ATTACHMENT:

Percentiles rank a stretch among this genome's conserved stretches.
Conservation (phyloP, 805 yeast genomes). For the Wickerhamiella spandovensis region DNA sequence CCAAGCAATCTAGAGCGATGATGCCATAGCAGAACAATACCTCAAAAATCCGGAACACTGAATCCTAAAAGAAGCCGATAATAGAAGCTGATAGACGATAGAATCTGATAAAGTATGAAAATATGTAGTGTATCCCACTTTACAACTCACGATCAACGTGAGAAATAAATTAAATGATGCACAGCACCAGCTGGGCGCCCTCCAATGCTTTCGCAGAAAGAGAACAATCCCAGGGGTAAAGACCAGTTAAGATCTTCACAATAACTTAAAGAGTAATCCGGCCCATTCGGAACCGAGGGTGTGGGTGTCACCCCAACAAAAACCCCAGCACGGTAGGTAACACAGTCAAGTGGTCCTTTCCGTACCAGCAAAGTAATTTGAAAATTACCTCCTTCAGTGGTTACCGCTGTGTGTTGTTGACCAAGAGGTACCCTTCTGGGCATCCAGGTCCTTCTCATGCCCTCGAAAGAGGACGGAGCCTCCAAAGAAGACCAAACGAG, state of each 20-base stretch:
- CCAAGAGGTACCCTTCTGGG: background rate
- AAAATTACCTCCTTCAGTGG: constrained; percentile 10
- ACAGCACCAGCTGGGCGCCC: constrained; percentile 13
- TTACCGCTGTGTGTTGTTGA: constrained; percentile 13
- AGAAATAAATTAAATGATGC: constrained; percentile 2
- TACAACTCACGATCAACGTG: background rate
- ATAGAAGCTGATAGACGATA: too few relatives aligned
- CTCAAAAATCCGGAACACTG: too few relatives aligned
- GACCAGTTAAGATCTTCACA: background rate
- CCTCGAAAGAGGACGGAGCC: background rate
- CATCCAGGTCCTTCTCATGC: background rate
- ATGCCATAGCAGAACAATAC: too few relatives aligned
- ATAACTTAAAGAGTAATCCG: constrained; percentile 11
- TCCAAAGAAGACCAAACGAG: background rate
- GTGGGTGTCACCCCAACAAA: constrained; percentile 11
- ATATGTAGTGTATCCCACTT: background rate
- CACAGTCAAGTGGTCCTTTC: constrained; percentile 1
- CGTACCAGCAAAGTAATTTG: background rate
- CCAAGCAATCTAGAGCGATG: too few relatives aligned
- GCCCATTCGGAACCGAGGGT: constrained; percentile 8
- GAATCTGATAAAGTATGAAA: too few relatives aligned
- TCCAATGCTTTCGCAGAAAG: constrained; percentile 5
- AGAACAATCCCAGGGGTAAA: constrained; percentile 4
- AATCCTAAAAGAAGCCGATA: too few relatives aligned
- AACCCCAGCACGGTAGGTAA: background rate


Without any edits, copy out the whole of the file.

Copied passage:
Percentiles rank a stretch among this genome's conserved stretches.
Conservation (phyloP, 805 yeast genomes). For the Wickerhamiella spandovensis region DNA sequence CCAAGCAATCTAGAGCGATGATGCCATAGCAGAACAATACCTCAAAAATCCGGAACACTGAATCCTAAAAGAAGCCGATAATAGAAGCTGATAGACGATAGAATCTGATAAAGTATGAAAATATGTAGTGTATCCCACTTTACAACTCACGATCAACGTGAGAAATAAATTAAATGATGCACAGCACCAGCTGGGCGCCCTCCAATGCTTTCGCAGAAAGAGAACAATCCCAGGGGTAAAGACCAGTTAAGATCTTCACAATAACTTAAAGAGTAATCCGGCCCATTCGGAACCGAGGGTGTGGGTGTCACCCCAACAAAAACCCCAGCACGGTAGGTAACACAGTCAAGTGGTCCTTTCCGTACCAGCAAAGTAATTTGAAAATTACCTCCTTCAGTGGTTACCGCTGTGTGTTGTTGACCAAGAGGTACCCTTCTGGGCATCCAGGTCCTTCTCATGCCCTCGAAAGAGGACGGAGCCTCCAAAGAAGACCAAACGAG, state of each 20-base stretch:
- CCAAGAGGTACCCTTCTGGG: background rate
- AAAATTACCTCCTTCAGTGG: constrained; percentile 10
- ACAGCACCAGCTGGGCGCCC: constrained; percentile 13
- TTACCGCTGTGTGTTGTTGA: constrained; percentile 13
- AGAAATAAATTAAATGATGC: constrained; percentile 2
- TACAACTCACGATCAACGTG: background rate
- ATAGAAGCTGATAGACGATA: too few relatives aligned
- CTCAAAAATCCGGAACACTG: too few relatives aligned
- GACCAGTTAAGATCTTCACA: background rate
- CCTCGAAAGAGGACGGAGCC: background rate
- CATCCAGGTCCTTCTCATGC: background rate
- ATGCCATAGCAGAACAATAC: too few relatives aligned
- ATAACTTAAAGAGTAATCCG: constrained; percentile 11
- TCCAAAGAAGACCAAACGAG: background rate
- GTGGGTGTCACCCCAACAAA: constrained; percentile 11
- ATATGTAGTGTATCCCACTT: background rate
- CACAGTCAAGTGGTCCTTTC: constrained; percentile 1
- CGTACCAGCAAAGTAATTTG: background rate
- CCAAGCAATCTAGAGCGATG: too few relatives aligned
- GCCCATTCGGAACCGAGGGT: constrained; percentile 8
- GAATCTGATAAAGTATGAAA: too few relatives aligned
- TCCAATGCTTTCGCAGAAAG: constrained; percentile 5
- AGAACAATCCCAGGGGTAAA: constrained; percentile 4
- AATCCTAAAAGAAGCCGATA: too few relatives aligned
- AACCCCAGCACGGTAGGTAA: background rate